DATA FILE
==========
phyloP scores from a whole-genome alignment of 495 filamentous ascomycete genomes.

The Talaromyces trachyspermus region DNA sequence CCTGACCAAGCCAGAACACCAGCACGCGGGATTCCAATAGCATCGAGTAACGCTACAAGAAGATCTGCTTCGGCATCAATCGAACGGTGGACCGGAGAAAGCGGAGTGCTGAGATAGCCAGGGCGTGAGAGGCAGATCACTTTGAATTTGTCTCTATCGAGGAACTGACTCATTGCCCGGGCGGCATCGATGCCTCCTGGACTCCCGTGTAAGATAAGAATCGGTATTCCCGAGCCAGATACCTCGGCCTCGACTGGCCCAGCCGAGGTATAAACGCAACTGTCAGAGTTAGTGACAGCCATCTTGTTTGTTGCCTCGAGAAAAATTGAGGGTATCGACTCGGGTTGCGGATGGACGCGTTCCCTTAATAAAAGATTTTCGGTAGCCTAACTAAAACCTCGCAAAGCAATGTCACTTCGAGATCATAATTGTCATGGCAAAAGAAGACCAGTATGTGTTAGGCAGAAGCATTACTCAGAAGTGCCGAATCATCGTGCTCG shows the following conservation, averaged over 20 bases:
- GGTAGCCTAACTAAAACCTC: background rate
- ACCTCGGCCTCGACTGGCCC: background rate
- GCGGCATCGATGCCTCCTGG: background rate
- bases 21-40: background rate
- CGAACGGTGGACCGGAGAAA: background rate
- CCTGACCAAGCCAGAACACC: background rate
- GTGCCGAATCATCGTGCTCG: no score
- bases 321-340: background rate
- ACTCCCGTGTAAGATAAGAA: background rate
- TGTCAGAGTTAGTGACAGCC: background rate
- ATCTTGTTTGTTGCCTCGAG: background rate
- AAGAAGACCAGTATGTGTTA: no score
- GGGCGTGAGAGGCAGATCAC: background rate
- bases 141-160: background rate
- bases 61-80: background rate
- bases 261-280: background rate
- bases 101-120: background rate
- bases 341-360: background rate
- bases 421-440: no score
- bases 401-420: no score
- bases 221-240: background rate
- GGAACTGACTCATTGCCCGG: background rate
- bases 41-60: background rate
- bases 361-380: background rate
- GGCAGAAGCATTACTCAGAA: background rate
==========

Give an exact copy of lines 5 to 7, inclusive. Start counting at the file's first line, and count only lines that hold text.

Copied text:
- GCGGCATCGATGCCTCCTGG: background rate
- bases 21-40: background rate
- CGAACGGTGGACCGGAGAAA: background rate